That briefing confirmed, however, the harsh facts [Kennedy] already knew: (1) that neither the Soviet Union nor the United States could 'win' a nuclear war in any rational sense of the word; (2) that, except to deter an all-out Soviet attack, our threat of 'massive retaliation' to every Communist move was no longer credible, now that it invited our own destruction; and (3) that a policy of 'pre-emptive first strike' or 'preventive war' was no longer open to either side, inasmuch as even a surprise missile attack would trigger, before those missiles reached their targets, a devastating retaliation that neither country could risk or accept.5
Unfortunately, the critical third point was not yet true. As former Assistant Secretary of State Roger Hilsman wrote in 1967:
As the intelligence community looked at their estimates in 1958, 1959, and 1960, and even through the first half of 1961, they saw a missile gap developing that would come to a peak about 1963.6
What Hilsman does not say explicitly is that the estimated missile gap was in America's favor. The Soviets had virtually no operational ICBMs in 1961, a fact known to American intelligence at least by the end of 1960. And it appears the Russians did not solve their fundamental technical problem, namely building a hydrogen bomb small enough to be carried by a missile of manageable size, until years later.7
Dean Rusk describes the meeting as an "awesome experience" in his memoirs, As I Saw It, published in 1990.
President Kennedy clearly understood what nuclear war meant and was appalled by it. In our many talks together, he never worried about the threat of assassination, but he occasionally brooded over whether it would be his fate to push the nuclear button... If any of us had doubts, that 1961 briefing convinced us that a nuclear war must never be fought. Consequently, throughout the Kennedy and Johnson years we worked to establish a stable deterrent. . .8
What Rusk does not say is that the problem of a "stable deterrent" in 1961 did not lie in an insufficiency of American missiles. It lay, rather, in the need for the Soviets to develop sufficient effective ICBM (and submarine) forces, to deter us. That is an ugly but unavoidable fact. Rusk goes on, a page later, with comments that appear almost anguished, and for which his own account of the meeting gives no apparent rationale:
. . . the United States has never renounced possible first use of nuclear weapons. I personally think that the United States is committed to a second strike only, after we have received nuclear weapons on our own soil. Under no circumstances would I have participated in an order to launch a first strike, with the possible exception of a massive conventional attack on Western Europe.9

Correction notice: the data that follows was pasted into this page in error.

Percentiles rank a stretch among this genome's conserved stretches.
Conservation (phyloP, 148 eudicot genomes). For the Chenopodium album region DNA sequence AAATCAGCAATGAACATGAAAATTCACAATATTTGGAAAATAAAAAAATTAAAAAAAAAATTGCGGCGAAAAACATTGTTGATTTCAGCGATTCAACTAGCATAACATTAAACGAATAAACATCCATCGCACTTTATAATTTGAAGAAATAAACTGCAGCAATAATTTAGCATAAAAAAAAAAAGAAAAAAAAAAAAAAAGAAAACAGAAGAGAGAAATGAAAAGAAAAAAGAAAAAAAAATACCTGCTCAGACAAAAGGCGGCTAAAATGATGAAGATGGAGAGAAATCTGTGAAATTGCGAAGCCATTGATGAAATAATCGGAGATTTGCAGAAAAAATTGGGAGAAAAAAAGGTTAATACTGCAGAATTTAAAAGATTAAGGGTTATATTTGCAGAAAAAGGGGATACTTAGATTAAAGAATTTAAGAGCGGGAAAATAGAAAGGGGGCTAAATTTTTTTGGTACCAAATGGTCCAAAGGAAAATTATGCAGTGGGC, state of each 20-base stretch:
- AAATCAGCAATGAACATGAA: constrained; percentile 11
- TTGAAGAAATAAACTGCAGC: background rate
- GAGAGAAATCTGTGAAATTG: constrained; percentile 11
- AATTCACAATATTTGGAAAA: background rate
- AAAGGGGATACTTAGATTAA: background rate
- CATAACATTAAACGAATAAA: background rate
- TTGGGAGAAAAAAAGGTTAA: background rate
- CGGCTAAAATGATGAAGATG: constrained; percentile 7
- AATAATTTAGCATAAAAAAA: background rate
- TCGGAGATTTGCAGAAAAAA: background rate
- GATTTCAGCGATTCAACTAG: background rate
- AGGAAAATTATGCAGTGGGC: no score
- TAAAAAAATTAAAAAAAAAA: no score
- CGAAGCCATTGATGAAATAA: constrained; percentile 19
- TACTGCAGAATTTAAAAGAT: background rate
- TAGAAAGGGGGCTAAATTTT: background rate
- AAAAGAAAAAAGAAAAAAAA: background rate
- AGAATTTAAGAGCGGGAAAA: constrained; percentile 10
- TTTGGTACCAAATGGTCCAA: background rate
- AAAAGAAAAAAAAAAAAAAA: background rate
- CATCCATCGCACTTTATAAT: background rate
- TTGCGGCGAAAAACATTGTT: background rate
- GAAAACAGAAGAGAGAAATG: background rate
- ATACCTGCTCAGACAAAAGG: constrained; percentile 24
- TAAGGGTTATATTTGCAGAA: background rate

The July 25 Speeck on Berlin
Nuclear conflict was very much in the air that week. Another document of the time indicates the directions Kennedy's nuclear thinking was actually taking -- quite the Cold Warrior, but at the same time far removed from pre-emptive strikes and the inflexible all-out attack envisioned by the Joint Chiefs. This is a paper entitled "Nuclear Strategy in the Berlin Crisis," by the economist Thomas C. Schelling, which was sent to Hyannis Port over the weekend of July 21, 1961 and which, as Bundy noted, made a "deep impression" on the President. In it Schelling presented arguments for a capability, which did not then exist, to wage limited nuclear war:
. . . the role of nuclears in Europe should not be to win a grand nuclear campaign, but to pose a higher level of risk to the enemy. The important thing in limited nuclear war is to impress the Soviet leadership with the risk of general war -- a war that may occur whether we or they intend it or not....We should plan for a war of nerve, of demonstration, and of bargaining, not of tactical target destruction.10
Schelling also advocated centralization of the control of weapons in the hands of the President so as to
permit deliberate, discriminating, selective use for dangerous nuclear bargaining. This means preventing any use, by anyone, not specifically authorized as part of the nuclear bargaining plan...This is a controlled strategic exchange.11
Schelling's paper thus called attention to a key concern: the diffuse character of nuclear command and control in 1961 did not assure that the President in fact enjoyed the full authority over the bomb which most Americans assumed to be the case. Establishing such control became a priority for Kennedy in the months that followed.
The cumulative impact of this diverse advice can be seen in Kennedy's televised address to the nation on July 25, 1961. "We cannot and will not permit the Communists to drive us out of Berlin, either gradually or by force" Yet Kennedy also stressed the dangers: "miscommunication could rain down more devastation in several hours than has been wrought in all the wars of human history." He asked for increased military appropriations and called out 150,000 reserve personnel. But he did not engage the Soviets. The Berlin Wall was allowed to remain intact when constructed in August of 1961, a symbolic column of soldiers was sent through to West Berlin, and a fallout shelter program was undertaken in the United States.